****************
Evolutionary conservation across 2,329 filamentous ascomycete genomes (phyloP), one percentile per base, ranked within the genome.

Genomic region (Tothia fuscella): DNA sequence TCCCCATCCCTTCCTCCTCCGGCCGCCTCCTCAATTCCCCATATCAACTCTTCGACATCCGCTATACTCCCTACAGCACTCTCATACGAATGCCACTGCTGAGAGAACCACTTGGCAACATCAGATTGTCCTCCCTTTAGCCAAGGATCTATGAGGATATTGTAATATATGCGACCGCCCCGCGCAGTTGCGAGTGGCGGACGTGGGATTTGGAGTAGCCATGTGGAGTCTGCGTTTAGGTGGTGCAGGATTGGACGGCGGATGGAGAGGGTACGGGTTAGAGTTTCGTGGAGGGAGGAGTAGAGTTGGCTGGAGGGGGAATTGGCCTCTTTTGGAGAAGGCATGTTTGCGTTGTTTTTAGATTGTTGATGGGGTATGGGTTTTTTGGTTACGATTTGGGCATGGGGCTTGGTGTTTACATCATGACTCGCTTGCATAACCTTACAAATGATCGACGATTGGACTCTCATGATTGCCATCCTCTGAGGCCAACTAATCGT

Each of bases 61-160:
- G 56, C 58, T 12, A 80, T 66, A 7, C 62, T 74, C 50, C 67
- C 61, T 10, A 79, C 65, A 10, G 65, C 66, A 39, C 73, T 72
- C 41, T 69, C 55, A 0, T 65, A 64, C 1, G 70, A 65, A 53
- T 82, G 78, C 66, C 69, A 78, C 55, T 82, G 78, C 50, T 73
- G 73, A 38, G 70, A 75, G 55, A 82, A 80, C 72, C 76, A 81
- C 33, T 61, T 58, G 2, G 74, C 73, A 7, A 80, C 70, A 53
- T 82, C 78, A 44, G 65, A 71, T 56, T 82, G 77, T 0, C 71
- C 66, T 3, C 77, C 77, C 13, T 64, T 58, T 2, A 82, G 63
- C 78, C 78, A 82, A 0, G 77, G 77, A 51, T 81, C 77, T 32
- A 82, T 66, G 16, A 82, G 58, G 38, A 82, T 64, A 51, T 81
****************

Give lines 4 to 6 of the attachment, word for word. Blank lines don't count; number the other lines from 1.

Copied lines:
- G 56, C 58, T 12, A 80, T 66, A 7, C 62, T 74, C 50, C 67
- C 61, T 10, A 79, C 65, A 10, G 65, C 66, A 39, C 73, T 72
- C 41, T 69, C 55, A 0, T 65, A 64, C 1, G 70, A 65, A 53